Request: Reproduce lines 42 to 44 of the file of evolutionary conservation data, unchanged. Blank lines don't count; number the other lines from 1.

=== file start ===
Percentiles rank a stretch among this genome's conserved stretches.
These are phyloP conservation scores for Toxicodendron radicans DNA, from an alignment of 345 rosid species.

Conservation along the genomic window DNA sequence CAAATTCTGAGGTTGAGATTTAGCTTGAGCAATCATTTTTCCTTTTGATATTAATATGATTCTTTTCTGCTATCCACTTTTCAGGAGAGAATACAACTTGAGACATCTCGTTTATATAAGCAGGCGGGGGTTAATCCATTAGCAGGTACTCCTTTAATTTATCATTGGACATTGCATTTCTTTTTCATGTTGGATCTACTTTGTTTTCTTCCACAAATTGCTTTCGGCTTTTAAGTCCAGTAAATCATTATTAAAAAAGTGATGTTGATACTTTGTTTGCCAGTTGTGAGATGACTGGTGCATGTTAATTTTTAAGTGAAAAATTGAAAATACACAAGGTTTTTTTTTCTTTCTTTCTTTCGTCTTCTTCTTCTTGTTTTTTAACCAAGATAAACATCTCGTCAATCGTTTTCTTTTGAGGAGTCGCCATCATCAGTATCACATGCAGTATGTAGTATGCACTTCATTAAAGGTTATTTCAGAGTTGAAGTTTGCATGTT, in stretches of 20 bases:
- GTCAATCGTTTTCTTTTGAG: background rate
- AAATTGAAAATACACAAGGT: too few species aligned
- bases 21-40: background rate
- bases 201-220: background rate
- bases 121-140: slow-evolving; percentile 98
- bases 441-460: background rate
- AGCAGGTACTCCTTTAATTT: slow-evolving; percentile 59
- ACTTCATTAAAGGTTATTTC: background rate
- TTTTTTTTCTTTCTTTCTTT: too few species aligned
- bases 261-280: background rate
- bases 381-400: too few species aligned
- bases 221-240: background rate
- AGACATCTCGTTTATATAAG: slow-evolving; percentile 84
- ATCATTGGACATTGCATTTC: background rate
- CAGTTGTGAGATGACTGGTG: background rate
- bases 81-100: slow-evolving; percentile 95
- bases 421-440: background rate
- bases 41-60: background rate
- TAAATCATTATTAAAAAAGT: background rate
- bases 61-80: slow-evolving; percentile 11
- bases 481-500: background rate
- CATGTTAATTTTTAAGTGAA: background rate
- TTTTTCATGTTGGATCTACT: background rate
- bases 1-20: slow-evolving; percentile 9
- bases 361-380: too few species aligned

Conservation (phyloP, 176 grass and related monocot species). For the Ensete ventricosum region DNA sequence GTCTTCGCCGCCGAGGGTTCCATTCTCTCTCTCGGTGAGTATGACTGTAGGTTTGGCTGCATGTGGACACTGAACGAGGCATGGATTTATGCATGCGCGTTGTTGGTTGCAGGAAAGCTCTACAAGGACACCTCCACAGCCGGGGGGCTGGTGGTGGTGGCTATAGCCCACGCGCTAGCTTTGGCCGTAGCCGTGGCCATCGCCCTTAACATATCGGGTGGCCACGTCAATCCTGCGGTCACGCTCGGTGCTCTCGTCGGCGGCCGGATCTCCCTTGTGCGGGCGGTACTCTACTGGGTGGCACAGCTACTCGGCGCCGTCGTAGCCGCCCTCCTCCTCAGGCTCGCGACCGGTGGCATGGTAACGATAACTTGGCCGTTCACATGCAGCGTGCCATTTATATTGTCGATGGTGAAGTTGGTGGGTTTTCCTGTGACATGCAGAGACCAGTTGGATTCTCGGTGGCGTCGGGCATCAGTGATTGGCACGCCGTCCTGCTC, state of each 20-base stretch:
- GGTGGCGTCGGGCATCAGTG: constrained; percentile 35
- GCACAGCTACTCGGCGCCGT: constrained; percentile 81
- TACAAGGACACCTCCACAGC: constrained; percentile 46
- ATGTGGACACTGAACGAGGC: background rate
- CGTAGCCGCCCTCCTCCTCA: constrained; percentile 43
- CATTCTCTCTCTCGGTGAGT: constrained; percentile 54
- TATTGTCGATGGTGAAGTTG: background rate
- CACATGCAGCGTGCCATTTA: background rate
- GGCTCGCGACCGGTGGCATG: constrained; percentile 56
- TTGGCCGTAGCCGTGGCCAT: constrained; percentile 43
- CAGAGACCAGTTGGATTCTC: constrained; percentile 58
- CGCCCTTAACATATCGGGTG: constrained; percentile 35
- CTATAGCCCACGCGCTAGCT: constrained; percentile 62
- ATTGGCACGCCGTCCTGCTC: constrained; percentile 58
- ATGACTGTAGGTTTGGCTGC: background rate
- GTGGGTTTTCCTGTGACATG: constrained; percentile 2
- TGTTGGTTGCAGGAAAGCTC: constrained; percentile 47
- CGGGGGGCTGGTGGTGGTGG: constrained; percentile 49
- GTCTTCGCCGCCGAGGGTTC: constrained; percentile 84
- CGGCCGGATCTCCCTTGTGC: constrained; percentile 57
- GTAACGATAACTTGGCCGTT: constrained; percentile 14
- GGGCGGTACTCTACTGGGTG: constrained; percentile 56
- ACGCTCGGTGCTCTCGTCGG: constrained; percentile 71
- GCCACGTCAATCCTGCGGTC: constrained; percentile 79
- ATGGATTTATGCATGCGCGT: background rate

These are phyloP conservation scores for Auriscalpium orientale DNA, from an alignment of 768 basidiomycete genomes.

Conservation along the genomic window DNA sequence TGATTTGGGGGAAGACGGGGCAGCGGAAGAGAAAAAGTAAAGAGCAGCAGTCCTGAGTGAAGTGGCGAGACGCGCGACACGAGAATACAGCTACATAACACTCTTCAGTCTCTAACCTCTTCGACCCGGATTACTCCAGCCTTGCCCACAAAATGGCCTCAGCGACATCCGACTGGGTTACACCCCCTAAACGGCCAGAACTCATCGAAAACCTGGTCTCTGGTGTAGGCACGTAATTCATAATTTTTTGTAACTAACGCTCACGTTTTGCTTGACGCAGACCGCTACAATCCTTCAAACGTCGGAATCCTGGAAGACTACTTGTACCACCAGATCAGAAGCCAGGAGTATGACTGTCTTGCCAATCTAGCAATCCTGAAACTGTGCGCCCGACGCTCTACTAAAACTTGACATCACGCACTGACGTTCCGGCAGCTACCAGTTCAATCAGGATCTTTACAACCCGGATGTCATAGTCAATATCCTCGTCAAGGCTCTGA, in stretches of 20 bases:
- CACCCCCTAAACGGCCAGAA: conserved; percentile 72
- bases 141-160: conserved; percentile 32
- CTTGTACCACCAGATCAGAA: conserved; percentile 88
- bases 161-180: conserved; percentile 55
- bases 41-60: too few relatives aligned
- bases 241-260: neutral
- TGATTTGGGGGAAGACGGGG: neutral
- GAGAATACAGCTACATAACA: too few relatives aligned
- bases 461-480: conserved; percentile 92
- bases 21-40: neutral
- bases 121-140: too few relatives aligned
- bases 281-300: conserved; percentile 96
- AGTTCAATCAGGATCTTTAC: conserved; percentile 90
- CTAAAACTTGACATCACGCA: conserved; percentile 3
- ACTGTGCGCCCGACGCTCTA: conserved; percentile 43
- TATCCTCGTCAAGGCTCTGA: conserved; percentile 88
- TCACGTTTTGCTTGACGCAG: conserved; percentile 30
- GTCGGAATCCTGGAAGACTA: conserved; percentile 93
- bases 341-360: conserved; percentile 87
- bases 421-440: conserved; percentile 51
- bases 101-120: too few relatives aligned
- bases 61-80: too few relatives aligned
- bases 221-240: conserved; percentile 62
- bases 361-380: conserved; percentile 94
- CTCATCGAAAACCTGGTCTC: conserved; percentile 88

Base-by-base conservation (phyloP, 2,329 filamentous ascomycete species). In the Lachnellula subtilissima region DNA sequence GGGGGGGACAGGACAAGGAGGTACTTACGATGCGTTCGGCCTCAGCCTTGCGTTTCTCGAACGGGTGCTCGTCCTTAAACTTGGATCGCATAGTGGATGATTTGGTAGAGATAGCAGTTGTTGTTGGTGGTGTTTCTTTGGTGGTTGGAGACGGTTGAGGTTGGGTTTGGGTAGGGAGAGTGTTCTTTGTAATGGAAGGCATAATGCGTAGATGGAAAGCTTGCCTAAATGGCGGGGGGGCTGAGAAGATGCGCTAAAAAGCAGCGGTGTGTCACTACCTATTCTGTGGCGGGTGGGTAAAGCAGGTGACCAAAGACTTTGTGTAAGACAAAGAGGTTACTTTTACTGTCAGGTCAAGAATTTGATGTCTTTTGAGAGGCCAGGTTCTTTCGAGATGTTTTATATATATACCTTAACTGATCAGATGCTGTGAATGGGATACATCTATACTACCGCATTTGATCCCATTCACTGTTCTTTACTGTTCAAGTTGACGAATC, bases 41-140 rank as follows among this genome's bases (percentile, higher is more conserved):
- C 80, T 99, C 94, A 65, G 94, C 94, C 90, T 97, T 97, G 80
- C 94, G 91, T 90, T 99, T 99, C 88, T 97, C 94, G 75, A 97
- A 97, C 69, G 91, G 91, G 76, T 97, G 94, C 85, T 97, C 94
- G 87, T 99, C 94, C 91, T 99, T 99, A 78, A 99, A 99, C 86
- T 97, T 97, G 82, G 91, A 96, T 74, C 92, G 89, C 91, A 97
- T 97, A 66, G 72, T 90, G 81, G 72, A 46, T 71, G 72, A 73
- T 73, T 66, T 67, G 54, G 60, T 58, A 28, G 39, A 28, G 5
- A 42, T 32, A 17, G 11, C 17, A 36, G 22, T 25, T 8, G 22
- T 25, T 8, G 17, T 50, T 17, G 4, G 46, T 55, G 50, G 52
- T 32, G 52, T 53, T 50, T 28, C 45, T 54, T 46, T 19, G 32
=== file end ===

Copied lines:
- CTATAGCCCACGCGCTAGCT: constrained; percentile 62
- ATTGGCACGCCGTCCTGCTC: constrained; percentile 58
- ATGACTGTAGGTTTGGCTGC: background rate